Coffee and wine are two things I have deep love for, and enjoy daily. Though normally I don't have wine at breakfast. (Unless it's Moscato d'Asti--the ultimate breakfast wine --and I have the rest of the day off.) And for something I enjoy daily, I really haven't delved in deeply to the world of coffee. This had to change. Luckily, living in Seattle, I am surrounded (if not inundated) with coffee history, lore, and innovation. So I was excited to get the chance to visit Fonté Micro Coffee Roaster, south of downtown in the Georgetown neighborhood. I was really struck by the parallels between how we talk about, appreciate, and enjoy coffee and wine.
I had the great fortune to spend time with Owner Paul Odom and Master Roaster and Vice President of Coffee, Steve Smith. (I can't decide which title is cooler: Master Roaster or Vice President of Coffee. Together they are pretty awesome.) Along with Sheri Wetherell, Co-founder and CEO of Foodista, we peppered Paul and Steve with questions. Listening to Paul and Steve talk, I was constantly thinking how every time one of them said "coffee" I could replace it with "wine" and it would make sense.
We talked about pairing coffee and chocolate. Steve said that you need a coffee that makes "a bold statement" that won't be overwhelmed or you can choose something contrasting, like a clean, acidic coffee to cut through the richness of, say, a chocolate torte. This compliment/contrast idea of pairing is a basic tenet of linking food and wine.
I also asked Steve if the world of coffee there is something akin to the concept of "terroir" in wine. (Terroir is the idea that a wine demonstrates a sense of place based on the environment where the grapes are grown.) He said most definitely, that different coffees have a distinct flavor influenced by their place of origin. When we spoke about coffee from very specific and small sites, it reminded me a lot of talking about wines that come from a single vineyard and how that site becomes recognized as distinct or exceptional.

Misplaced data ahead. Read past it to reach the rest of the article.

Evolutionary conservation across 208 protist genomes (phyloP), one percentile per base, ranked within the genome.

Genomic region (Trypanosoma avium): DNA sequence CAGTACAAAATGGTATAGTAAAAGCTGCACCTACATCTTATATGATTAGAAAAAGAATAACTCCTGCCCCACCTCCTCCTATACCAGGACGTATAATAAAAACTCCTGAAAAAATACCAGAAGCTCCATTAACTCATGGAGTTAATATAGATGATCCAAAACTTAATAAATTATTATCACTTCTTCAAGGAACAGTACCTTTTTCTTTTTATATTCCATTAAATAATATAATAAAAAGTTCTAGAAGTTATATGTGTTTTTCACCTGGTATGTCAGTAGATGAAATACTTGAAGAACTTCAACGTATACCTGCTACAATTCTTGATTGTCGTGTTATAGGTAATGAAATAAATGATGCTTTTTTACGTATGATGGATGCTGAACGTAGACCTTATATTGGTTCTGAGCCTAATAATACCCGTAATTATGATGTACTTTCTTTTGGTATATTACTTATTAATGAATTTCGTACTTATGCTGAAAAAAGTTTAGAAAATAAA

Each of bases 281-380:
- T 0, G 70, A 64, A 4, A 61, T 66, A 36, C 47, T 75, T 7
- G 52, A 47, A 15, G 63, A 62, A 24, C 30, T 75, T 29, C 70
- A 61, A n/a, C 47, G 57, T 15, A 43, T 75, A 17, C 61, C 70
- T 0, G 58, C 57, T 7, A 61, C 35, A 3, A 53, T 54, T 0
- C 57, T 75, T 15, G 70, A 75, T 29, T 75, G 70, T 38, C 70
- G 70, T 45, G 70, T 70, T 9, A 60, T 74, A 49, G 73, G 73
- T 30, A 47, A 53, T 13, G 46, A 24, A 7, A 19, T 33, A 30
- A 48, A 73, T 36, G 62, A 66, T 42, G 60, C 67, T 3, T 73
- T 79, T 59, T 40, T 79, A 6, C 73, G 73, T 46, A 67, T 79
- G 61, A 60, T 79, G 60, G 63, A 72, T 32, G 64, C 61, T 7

One thing I was not excited about was finding out that coffee is starting to be scored on a scale like wine. Though not as ubiquitous commercially as the 100-point scale in wine, I wonder how long before I see a shelf-talker saying that this coffee got 9.5 out of 10 from Mr. Coffee, or whatever coffee reviewer will be considered the cream of the crop. Steve is not a huge fan of a point system, finding the wide variety of subjective opinions on different coffees to be part of the charm of the industry. He does, however, see utility with the protocols of scoring coffee. For me, the cupping form pictured did shed light on the complexity of coffee, and how rigorously it is evaluated. This makes wine judging look like a walk in the park!
Luckily, my cupping experience was much more low-key. The slurping and spitting of coffee is done in a manner similar to wine tasting, though for coffee you taste from a spoon and violently slurp the contents into your mouth. (I should try this wine at a tasting and see what kind of looks I get.)
Steve (pictured) is as passionate about how coffee is grown as he is about how its brewed. Please do not mention blade grinders in his presence. I learned that they are really not grinders, but choppers. As Steve simply puts it, "If you get a blade grinder, you're off my Christmas list." Don't skimp on the grinder! Invest in a good burr grinder.
When I talked about the symmetry between wine and coffee, Steve pointed out that, as a beverage, coffee is a lot younger than wine. He said (half-jokingly) that coffee people "walk around with a chip on our shoulder." If that's the case, I encourage that attitude if it continues to drive people like Steve and Paul to share their passion for coffee, and convert people to its vibrant, exciting, and complex world. One cup(ping) at a time.